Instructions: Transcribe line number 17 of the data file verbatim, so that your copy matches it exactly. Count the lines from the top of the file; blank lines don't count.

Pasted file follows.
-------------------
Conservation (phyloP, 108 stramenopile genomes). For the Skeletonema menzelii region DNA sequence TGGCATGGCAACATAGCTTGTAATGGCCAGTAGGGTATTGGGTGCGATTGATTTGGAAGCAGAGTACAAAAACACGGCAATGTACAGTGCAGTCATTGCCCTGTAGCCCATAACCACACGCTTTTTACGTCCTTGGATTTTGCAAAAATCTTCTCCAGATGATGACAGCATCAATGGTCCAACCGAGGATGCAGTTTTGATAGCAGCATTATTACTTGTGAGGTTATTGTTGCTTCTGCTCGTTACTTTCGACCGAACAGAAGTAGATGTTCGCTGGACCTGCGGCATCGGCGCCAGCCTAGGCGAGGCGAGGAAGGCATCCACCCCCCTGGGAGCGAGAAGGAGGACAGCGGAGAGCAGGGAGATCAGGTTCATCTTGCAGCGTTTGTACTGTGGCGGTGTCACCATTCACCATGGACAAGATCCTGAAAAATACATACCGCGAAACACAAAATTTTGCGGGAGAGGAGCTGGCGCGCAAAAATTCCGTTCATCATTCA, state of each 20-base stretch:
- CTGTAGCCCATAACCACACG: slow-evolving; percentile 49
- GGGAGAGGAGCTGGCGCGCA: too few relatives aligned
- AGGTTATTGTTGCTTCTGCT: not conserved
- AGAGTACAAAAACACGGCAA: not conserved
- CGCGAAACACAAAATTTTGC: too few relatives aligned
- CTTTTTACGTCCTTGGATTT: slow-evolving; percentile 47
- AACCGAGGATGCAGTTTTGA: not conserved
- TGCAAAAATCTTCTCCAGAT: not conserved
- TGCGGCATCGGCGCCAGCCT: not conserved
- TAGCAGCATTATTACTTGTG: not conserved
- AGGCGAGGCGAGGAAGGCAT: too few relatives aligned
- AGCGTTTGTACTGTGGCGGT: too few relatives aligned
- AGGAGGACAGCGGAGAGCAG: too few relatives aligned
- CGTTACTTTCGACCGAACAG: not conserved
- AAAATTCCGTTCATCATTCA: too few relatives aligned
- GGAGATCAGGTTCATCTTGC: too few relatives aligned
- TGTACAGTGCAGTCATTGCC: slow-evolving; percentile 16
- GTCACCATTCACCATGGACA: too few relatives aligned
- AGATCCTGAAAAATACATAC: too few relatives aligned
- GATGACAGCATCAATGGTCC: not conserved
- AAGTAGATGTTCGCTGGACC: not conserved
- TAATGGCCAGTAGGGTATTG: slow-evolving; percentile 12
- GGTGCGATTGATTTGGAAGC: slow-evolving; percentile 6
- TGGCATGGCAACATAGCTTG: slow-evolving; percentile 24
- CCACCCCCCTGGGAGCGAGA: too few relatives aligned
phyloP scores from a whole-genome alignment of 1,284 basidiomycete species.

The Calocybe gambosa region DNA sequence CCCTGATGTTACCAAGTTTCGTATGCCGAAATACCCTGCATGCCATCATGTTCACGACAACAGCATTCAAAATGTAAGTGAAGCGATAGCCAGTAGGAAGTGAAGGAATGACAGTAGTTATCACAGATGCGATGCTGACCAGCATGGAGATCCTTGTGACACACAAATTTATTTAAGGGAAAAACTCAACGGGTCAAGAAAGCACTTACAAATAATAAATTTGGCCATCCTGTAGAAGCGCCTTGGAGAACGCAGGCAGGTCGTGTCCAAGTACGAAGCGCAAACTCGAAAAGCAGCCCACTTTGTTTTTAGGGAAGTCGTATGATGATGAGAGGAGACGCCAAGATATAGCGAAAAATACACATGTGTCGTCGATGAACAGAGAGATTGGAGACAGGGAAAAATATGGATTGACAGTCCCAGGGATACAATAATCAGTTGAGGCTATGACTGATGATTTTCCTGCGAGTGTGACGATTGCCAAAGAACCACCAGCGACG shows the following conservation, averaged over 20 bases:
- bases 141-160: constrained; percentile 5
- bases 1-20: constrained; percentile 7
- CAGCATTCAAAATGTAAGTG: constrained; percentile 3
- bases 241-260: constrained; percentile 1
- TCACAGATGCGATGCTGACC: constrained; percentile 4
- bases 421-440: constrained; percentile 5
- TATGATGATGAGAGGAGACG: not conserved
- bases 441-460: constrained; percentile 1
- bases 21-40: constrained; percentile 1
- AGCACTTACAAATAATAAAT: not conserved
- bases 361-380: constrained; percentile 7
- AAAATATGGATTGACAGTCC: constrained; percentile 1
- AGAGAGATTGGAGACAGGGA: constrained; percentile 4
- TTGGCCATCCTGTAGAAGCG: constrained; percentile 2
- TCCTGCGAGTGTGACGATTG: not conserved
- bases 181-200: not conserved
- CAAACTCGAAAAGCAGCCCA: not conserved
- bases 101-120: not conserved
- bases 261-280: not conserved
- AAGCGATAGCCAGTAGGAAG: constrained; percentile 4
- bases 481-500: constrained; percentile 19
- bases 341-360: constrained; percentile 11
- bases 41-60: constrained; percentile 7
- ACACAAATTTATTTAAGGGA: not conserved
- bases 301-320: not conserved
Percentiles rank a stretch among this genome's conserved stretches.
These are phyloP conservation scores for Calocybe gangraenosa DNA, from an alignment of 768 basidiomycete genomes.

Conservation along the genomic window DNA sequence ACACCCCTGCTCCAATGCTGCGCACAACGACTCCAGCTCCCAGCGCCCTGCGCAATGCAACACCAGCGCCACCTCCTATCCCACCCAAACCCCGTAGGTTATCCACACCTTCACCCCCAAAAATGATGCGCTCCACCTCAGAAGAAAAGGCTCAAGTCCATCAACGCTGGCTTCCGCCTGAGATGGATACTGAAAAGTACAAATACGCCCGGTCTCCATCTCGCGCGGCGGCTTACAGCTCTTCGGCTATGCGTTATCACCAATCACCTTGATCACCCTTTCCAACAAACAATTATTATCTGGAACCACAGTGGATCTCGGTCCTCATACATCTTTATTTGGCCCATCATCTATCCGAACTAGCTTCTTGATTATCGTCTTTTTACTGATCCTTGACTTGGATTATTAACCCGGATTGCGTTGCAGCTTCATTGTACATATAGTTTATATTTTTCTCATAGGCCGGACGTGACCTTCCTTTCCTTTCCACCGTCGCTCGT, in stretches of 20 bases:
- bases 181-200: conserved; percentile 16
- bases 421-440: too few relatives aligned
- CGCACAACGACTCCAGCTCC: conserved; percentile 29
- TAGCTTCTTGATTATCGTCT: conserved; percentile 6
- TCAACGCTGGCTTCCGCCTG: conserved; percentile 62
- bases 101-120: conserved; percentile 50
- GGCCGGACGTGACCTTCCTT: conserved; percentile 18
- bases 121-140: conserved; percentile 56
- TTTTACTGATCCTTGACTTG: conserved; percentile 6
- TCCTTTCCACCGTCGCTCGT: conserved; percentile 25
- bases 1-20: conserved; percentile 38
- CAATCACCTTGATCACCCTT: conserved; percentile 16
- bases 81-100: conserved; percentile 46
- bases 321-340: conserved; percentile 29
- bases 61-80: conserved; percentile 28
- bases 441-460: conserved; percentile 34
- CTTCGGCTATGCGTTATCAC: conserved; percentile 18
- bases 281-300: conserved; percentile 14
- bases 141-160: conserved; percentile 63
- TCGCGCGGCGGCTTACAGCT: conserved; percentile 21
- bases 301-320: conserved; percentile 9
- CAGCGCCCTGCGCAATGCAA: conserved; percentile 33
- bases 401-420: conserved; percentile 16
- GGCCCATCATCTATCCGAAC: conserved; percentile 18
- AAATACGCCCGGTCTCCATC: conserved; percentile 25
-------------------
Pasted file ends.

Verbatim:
- GGAGATCAGGTTCATCTTGC: too few relatives aligned